February 18, 2019

SCRD sounds alarm on asbestos drywall

Drywall that contains asbestos could end up in the woods unless action is taken at all steps of the disposal process, the Sunshine Coast Regional District (SCRD) worried at its March 1 infrastructure services committee.

The committee sounded the alarm over what it saw as an impending problem in hazardous waste disposal, calling for a meeting of stakeholders at all levels of the disposal process and requesting the provincial government take action.

Last October, drywall recycler New West Gypsum (NWGR) implemented a new screening process for materials entering the facility in order to comply with a WorkSafe BC order.

The new screening method has meant fines for first and second offenders delivering drywall found to contain asbestos to the recycler. A third offence can mean “a permanent ban from any and all NWGR facilities.”

Loads of drywall delivered to SCRD landfills have been routed to NWGR for processing.

Like many landfills in the province, the SCRD has moved toward recycling in response to evidence that land-filled gypsum, a product that can easily be re-used, tends to produce toxic gases as it breaks down.

Drywall made before 1984 is more likely to contain asbestos in the joint compound. To avoid losing access to its recycler in Vancouver, the SCRD will need to find a way to separate the possibly hazardous materials from the clean.

“That’s the problem,” said sustainable service manager Dion Whyte. “I think the solution here really is to get mechanisms in place further up the supply chain where we’re actually dealing with this stuff as it’s coming out of homes.”

One option is to purchase expensive screening equipment like a handheld infrared analyzer, which can cost as much as $30,000.

Another, cheaper option is to refuse pre-1984 gypsum at the landfill altogether.

But that could increase the risk, as ultimately drywall that contains asbestos must be treated at a hazardous materials incinerator before being land-filled – generating worry that the materials could end up illegally dumped in the woods, rather than shipped to Swan Hills, Alta. where such a facility operates.

On the Sunshine Coast, one company that is qualified to carry out asbestos removal from buildings is Solution Based Construction.

“We don’t want it ending up in our woods,” said owner Darren Kopeck. “The biggest thing is the documentation that has to follow each piece of drywall around and make sure it is clean. If it isn’t, it doesn’t get taken.”

Once asbestos is identified in a home or building, the owner must hire someone like Kopeck to carry out the tedious process of removal while abiding by strict safety standards.

Disposal means hiring another company to transport the hazardous material to a facility as far as Swan Hills, where the waste is burned at high temperatures. The added cost could increase the likelihood of the materials simply being illegally dumped instead.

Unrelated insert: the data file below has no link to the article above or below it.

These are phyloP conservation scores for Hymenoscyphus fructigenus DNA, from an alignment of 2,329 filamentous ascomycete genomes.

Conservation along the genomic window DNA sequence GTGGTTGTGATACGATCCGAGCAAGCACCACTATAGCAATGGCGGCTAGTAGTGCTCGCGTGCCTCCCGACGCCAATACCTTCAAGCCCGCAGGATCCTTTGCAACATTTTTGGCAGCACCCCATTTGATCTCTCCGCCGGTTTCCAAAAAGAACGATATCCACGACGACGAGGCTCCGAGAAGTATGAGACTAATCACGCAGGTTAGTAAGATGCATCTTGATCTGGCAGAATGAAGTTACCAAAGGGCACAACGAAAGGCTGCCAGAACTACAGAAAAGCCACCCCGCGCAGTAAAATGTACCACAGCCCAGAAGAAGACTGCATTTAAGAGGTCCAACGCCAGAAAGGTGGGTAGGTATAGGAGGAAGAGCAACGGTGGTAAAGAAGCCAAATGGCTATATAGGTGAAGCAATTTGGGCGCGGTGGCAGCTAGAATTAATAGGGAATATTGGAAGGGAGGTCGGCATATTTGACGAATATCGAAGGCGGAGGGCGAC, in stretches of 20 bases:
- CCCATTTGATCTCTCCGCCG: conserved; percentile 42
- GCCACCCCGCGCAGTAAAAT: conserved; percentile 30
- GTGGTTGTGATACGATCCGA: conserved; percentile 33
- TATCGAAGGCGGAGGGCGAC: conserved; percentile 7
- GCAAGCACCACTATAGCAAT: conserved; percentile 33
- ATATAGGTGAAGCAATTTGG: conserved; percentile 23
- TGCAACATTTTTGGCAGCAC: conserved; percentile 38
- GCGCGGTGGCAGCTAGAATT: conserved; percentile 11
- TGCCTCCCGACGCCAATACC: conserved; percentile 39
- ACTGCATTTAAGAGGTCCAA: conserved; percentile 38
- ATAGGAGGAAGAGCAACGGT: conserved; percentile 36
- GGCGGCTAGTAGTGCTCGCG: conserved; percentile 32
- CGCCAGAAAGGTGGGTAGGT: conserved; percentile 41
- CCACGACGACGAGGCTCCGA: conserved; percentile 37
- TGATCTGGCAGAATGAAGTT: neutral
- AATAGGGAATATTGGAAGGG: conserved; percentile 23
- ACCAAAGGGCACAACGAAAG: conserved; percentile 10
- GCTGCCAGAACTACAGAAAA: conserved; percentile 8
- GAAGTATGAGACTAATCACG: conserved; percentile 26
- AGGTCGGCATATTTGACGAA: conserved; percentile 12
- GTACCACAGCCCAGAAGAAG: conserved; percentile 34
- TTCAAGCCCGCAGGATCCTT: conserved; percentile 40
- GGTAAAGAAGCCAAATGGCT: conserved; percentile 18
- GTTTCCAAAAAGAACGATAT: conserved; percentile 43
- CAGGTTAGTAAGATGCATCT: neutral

“We can take most types of hazardous waste, but it just comes down to what’s practical,” said Zoltan Nevelos, technical sales representative with the Swan Hills Treatment Centre.

Nevelos dismissed rumours that the facility would be closing its doors to customers in B.C., but said the distance and difficulty of transporting the waste could make incineration an impractical option.

Over at NWGR, spokesperson Cheryl McKitterick said the new policy is designed to protect employees, and screening procedures can be avoided by having proper documentation.

But, said McKitterick, “the ramification of this is causing some significant potential of escalating issues in different municipalities.”

The fines are designed to target contractors, and so far one has been issued.

© Copyright 2015 Coast Reporter

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SCRD sounds alarm on asbestos drywall

3 months later, O.C. school closed by asbestos scare to reopen

Students displaced from a Huntington Beach grade school will begin returning to campus on Tuesday, more than three months after three schools were closed because of an asbestos scare.

Many of the students who attended the three campuses have been bused to schools elsewhere in Orange County at a cost of $50,000 a week while school officials struggled to deal with the asbestos concerns.

In all, the closures displaced more than 1,600 students.

On Tuesday, students in grades 3 through 5 will return to Oak View Elementary and be reunited with classmates in portable buildings.

Two other campuses, Lake View and Hope View elementary, remained closed.

Since Oak View was closed in October, more than 600 Oak View students, including kindergartners, have been attending classes at Village View Elementary, Oak View Preschool, Pleasant View School – all in the Ocean View district – and Walter Knott Elementary in Buena Park.

The district is working on a timeline for asbestos cleanup at Oak View. The potentially hazardous mineral fiber was discovered at some schools during an 11-campus modernization project that began in July.